Hawaii Volcanoes National Park
Hawaii Volcanoes National Park established in 1916 in on the
island of Hawaii. The park has two active volcanoes: Kīlauea,
one of the world's most active volcanoes, and Mauna Loa, the
world's most massive volcano. The park gives scientists insight
into the birth of the Hawaiian Islands and ongoing studies into
the processes of vulcanism. For visitors, the park offers
dramatic volcanic landscapes as well as glimpses of rare flora
and fauna. In recognition of its outstanding natural values,
Hawaiʻi Volcanoes National Park was designated as an
International Biosphere Reserve in 1980 and a World Heritage
Site in 1987.
Hawaii Volcano's Enviroment
Hawaii Vocano National Park includes 505 square miles of land.
Over half of the park is designated the Hawaii Volcanoes
Wilderness area and provides unusual hiking and camping
opportunities. The park encompasses diverse environments that
range from sea level to the summit of the Earth's most massive
volcano, Mauna Loa at 13,677'. Climates range from lush tropical
rain forests, to the arid and barren Kaʻū Desert. Active
eruptive sites include the main caldera of Kīlauea and a more
active but remote vent called Puʻu ʻŌʻō.
The main entrance to the park is from the Hawaii Belt Road. The
Chain of Craters Road, as the name implies, leads past several
craters from historic eruptions to the coast. It used to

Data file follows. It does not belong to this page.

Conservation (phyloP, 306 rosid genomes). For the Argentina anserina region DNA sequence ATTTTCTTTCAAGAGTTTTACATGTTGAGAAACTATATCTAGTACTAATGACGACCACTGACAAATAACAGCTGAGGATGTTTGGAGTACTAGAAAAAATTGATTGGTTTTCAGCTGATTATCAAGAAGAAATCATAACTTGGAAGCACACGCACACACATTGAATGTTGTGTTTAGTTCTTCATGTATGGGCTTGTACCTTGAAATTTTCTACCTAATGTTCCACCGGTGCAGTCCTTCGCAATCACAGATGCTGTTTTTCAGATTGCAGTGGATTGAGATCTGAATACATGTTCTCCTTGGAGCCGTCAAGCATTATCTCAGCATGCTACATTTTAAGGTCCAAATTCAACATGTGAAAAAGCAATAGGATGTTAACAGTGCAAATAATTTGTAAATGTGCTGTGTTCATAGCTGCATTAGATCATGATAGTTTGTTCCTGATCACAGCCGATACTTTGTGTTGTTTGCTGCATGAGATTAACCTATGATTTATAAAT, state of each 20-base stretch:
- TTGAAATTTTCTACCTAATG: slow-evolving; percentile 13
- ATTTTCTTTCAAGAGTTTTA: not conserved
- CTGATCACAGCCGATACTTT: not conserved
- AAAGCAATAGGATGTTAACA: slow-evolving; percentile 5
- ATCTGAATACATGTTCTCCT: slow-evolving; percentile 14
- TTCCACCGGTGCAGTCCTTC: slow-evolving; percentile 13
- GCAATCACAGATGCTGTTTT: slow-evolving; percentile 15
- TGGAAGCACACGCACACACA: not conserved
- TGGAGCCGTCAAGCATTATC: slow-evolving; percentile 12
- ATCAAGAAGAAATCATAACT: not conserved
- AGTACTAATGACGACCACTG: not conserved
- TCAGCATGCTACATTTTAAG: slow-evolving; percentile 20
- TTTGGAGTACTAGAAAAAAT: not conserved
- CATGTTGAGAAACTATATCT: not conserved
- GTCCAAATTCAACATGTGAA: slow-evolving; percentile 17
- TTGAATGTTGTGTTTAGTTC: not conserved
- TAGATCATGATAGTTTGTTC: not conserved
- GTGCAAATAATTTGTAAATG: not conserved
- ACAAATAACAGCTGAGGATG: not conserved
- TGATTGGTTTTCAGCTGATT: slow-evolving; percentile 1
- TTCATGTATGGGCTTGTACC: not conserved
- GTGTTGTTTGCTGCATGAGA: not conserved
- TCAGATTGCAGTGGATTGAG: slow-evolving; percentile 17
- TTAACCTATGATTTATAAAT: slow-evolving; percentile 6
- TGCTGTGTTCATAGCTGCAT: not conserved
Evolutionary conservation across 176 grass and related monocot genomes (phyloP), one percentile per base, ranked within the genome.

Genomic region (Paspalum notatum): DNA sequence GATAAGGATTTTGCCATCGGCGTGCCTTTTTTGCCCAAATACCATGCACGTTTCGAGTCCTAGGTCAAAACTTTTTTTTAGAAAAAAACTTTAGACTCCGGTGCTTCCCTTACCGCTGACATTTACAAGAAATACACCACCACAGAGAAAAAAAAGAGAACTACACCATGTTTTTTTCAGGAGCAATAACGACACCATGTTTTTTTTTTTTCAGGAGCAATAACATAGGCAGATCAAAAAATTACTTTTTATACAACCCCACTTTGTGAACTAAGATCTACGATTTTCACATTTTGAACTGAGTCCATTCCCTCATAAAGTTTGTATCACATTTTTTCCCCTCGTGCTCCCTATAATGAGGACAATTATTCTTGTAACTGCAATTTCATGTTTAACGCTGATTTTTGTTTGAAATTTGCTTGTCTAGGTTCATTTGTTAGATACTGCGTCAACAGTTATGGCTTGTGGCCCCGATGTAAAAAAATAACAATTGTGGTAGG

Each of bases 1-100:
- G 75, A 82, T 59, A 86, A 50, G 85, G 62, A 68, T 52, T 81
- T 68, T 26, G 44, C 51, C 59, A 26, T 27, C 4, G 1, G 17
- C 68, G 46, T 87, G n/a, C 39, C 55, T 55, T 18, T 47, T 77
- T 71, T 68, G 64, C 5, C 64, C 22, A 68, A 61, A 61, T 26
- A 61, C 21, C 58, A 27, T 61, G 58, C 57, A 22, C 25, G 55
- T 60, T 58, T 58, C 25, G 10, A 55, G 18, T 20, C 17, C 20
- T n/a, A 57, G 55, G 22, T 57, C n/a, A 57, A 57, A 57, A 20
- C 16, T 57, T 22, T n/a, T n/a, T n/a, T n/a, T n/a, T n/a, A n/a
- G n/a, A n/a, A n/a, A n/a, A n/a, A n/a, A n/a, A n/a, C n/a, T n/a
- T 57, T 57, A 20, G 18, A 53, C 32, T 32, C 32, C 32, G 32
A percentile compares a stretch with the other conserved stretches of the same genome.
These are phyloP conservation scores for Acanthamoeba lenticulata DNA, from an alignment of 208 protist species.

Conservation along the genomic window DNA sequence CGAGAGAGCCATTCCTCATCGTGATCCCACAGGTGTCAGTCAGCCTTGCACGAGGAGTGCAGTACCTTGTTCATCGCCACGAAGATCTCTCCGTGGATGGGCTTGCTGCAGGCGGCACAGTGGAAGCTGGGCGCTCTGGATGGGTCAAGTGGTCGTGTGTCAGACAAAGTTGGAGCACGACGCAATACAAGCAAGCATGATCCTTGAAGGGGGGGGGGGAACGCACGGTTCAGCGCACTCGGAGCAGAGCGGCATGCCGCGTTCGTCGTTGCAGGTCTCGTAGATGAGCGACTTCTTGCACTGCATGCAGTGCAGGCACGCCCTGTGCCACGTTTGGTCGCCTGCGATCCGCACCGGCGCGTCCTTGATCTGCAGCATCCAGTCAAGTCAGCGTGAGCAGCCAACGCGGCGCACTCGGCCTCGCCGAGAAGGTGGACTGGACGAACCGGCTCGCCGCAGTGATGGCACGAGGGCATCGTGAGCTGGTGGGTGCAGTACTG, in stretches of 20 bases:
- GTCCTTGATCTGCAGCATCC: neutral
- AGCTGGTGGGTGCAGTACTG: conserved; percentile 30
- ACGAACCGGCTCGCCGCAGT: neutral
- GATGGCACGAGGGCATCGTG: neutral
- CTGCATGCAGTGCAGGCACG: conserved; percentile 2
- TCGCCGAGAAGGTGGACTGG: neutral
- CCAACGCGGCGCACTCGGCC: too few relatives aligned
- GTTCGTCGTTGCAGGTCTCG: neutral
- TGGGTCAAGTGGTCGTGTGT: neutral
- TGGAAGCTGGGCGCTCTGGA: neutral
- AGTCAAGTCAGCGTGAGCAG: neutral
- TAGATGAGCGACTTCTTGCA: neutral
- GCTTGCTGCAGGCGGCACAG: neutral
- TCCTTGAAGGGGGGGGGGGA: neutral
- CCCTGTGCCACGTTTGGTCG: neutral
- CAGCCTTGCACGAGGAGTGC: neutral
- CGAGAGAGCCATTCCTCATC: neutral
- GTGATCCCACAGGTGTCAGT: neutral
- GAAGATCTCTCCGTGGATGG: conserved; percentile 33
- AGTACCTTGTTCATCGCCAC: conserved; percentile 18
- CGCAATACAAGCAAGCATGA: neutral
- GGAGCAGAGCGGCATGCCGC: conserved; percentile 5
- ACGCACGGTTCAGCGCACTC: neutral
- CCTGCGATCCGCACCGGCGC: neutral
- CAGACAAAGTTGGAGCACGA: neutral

continue to another entrance to the park near the town of
Kalapana, but that portion is now covered by a lava flow.
Visitor Center and museums The main Visitor Center is located just within the park
entrance. The center includes displays and information about
the features of the park. The nearby Volcano Art Center,
located in the original 1877 Volcano House hotel, is listed
on the National Register of Historic Places and now houses
historical displays and an art gallery.
The Thomas A. Jaggar Museum, located a few miles west on
Crater Rim Drive, features more exhibits and a close view of
the Kīlauea's active vent Halemaʻumaʻu. The museum is named
after scientist Thomas Jaggar, the first director of the
Hawaiian Volcano Observatory, which adjoins the museum. The
observatory itself is operated by the U.S. Geological Survey
and is not open to the public. Bookstores are located in the
main visitor's center and the Jaggar Museum.